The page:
Hormel Foods, the maker of SPAM and Skippy Peanut Butter, released its Q3 results on August 23. This article is an update to my February 22 and May 24 articles.



  • HRL is transitioning from low margin commodity related businesses to higher margin branded value added products.
  • Brands with a long history in North American markets are being well received in international markets.
  • HRL is one of a handful of companies which has increased its dividend for 50+ consecutive years.
  • The dividend yield is low but that is because HRL retains profits to fund its acquisitions.
  • HRL’s stock price is unlikely to experience the same level of volatility as many highly valued stocks should we ever get a long overdue market correction.
  • It is less attractively valued as at the time of my February and May articles.


In my November 22, February 22, and May 24 articles I indicated Hormel Foods Corp. (NYSE: HRL) was attractively valued. In this article I revisit HRL to determine whether this is still the case after the subsequent run-up in the stock price.

HRL - 3 month stock chart ending August 27 2018

HRL’s critics will argue that it has its share of tired and less than healthy brands (eg. SPAM). While several brands have a long history in the North American market this does not necessarily mean these brands are outdated. There are several fast growing and heavily populated foreign markets in which HRL’s products are being well received.

In 2013, HRL specifically acquired the Skippy peanut butter business in China from Unilever United States Inc. because it was the #1 peanut butter brand in China. By owning the Skippy brand in China, HRL knew it would be able to leverage this to help in the distribution of SPAM in China. This acquisition is paying off as in the Q3 analyst call management indicated:

‘Our International segment delivered sales growth of 11% on a volume increase of 9%. Sales increased on stronger exports of SPAM luncheon meat and Skippy peanut butter, favorable results in China, and the addition of the Ceratti business in Brazil. We continue to gain momentum in China as we grow distribution for our SPAM family of products.’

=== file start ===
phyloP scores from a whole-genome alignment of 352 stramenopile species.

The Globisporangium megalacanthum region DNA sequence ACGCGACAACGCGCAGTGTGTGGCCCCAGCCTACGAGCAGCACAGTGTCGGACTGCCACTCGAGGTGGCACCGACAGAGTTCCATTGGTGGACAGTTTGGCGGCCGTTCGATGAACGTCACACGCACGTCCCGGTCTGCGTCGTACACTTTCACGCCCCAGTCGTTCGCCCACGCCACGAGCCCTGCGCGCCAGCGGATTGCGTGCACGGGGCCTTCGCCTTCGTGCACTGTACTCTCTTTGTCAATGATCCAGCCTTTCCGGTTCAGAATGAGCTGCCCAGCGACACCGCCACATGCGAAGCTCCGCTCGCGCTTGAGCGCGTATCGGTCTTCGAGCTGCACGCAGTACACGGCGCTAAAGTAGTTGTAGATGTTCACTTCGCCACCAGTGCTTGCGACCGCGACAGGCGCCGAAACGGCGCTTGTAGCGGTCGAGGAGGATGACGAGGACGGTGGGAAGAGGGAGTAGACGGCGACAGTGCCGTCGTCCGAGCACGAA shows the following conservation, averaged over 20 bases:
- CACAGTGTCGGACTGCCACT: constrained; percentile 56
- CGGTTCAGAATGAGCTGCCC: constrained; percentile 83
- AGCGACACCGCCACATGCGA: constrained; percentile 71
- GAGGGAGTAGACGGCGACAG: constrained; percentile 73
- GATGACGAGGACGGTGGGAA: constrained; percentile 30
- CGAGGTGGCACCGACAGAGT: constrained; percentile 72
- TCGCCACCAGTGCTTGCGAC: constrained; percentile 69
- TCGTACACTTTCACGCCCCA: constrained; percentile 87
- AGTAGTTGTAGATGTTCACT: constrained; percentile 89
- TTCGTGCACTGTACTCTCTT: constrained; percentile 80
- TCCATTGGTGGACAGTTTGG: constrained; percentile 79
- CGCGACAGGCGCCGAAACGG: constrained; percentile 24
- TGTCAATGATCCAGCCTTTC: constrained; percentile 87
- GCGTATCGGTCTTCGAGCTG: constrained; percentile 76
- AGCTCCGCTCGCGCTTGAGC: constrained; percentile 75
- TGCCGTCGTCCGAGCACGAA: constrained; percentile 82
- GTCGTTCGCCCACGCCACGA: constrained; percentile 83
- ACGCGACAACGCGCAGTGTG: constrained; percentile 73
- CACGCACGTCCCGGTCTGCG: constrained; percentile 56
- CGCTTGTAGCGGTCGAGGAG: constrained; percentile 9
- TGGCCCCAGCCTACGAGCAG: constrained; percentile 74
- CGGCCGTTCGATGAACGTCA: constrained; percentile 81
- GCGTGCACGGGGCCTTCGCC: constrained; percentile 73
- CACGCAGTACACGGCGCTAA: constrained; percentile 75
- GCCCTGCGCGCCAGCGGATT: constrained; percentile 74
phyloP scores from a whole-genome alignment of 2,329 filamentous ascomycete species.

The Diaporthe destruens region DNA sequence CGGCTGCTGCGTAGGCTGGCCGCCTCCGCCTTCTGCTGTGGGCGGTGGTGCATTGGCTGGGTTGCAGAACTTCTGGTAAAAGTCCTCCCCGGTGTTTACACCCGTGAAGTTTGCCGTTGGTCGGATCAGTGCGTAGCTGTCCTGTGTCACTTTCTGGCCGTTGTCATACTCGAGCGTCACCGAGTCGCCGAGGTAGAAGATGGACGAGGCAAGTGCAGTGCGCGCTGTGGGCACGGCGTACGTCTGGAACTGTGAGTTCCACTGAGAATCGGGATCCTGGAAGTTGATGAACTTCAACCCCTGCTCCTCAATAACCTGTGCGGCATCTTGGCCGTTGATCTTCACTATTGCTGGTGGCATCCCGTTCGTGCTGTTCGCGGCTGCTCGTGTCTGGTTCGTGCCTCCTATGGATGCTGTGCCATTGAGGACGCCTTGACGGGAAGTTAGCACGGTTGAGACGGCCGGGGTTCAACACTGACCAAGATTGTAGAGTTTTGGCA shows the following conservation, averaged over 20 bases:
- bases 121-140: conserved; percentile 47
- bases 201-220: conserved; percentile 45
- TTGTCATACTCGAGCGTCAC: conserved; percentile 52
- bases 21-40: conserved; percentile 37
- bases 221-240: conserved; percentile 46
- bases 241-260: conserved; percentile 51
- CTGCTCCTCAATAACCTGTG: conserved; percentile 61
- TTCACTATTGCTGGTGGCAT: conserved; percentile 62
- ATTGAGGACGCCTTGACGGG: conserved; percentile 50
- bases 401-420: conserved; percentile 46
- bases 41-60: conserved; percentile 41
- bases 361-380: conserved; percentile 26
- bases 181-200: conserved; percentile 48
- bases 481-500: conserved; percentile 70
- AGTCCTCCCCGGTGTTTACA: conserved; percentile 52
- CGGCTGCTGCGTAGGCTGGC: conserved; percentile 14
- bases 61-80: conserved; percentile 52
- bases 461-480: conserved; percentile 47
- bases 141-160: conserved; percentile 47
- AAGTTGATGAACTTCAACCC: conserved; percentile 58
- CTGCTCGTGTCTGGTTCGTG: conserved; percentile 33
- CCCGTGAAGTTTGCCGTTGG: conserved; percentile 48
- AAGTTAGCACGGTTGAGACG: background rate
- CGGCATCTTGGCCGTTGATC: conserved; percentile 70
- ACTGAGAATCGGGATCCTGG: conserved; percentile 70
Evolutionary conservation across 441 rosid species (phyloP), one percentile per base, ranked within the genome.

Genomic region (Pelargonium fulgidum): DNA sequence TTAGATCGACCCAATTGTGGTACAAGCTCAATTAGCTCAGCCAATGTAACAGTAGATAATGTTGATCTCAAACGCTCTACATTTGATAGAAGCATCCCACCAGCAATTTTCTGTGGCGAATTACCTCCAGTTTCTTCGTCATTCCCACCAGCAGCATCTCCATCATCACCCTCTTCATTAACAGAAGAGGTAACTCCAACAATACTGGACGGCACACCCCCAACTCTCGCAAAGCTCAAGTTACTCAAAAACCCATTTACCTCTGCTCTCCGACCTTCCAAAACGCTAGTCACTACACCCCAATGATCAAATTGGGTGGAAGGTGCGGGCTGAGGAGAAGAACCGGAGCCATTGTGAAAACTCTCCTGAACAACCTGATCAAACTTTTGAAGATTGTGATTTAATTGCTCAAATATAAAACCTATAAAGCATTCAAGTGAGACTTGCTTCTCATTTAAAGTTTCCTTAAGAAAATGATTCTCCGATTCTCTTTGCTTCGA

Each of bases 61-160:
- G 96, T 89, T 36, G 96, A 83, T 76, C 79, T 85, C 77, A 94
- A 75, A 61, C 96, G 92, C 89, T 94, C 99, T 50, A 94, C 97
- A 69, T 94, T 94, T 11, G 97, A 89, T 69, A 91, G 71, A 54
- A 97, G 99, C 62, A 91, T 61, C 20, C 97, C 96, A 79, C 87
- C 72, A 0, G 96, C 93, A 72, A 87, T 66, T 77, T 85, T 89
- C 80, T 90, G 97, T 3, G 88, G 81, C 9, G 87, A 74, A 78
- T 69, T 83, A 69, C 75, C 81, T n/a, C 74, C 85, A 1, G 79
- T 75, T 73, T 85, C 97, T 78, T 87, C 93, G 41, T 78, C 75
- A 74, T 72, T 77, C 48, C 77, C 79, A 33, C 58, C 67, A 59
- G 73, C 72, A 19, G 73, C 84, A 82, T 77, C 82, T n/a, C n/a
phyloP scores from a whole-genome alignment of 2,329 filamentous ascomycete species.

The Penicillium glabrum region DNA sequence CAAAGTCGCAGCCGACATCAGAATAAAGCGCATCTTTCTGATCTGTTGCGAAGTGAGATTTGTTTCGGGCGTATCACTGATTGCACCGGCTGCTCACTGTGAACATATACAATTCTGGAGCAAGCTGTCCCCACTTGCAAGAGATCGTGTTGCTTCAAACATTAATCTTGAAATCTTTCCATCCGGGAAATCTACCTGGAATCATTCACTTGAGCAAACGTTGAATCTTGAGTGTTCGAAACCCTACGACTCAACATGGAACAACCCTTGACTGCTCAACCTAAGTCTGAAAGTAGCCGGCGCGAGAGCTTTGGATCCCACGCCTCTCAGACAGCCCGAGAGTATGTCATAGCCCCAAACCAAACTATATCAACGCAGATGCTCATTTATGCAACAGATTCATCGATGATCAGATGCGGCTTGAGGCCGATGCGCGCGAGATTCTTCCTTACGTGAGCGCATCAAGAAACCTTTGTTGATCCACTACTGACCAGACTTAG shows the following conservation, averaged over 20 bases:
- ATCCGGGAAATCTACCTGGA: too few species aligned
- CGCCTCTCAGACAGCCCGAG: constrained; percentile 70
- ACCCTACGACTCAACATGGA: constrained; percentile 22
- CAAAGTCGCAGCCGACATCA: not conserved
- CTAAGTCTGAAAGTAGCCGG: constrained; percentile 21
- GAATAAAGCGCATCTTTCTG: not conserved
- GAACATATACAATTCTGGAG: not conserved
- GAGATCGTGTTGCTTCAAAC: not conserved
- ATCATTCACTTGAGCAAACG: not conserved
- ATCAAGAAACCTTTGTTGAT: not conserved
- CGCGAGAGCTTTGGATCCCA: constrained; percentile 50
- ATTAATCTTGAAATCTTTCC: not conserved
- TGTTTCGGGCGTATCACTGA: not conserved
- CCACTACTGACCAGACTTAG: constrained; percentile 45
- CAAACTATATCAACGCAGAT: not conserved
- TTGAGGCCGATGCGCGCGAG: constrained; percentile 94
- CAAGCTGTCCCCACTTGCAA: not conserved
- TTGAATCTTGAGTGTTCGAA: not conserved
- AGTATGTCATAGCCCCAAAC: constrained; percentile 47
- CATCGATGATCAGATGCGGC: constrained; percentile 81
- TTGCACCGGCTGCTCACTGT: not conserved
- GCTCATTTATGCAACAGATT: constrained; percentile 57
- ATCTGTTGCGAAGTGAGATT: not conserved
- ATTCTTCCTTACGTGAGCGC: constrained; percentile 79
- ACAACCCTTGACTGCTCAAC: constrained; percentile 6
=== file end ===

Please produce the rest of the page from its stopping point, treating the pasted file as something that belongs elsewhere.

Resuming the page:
HRL is certainly not a company that has captivated investor interest to the same extent as other companies (eg. FANG, cannabis). Quite frankly, I am pleased that HRL’s CEO is not constantly in the media.

It is also not in the habit of beating consensus earnings estimates by a penny on a quarterly basis. HRL will beat / miss estimates by a wide margin. This suggests to me that management is not motivated to pull accounting levers to play the earnings estimates game. Perhaps this is the case because The Hormel Foundation controls more than 48% of HRL’s stock and the charity relies very heavily on HRL to keep growing earnings over the long-term.

Looking at the Foundation’s website I see it is specifically stated that the Foundation would vote against any proposal to purchase the Corporation. As a result, management is highly unlikely to be distracted by activist investors and can focus their time and energy on managing the business versus beating quarterly estimates.

In my opinion, HRL is the type of company you hold in a well diversified portfolio knowing that its low volatility will counteract more volatile holdings.

In addition, HRL is a company worthy of consideration if you are seeking to generate an increasing stream of dividend income; HRL is one of the very few Dividend Kings (50+ consecutive years of dividend increases).

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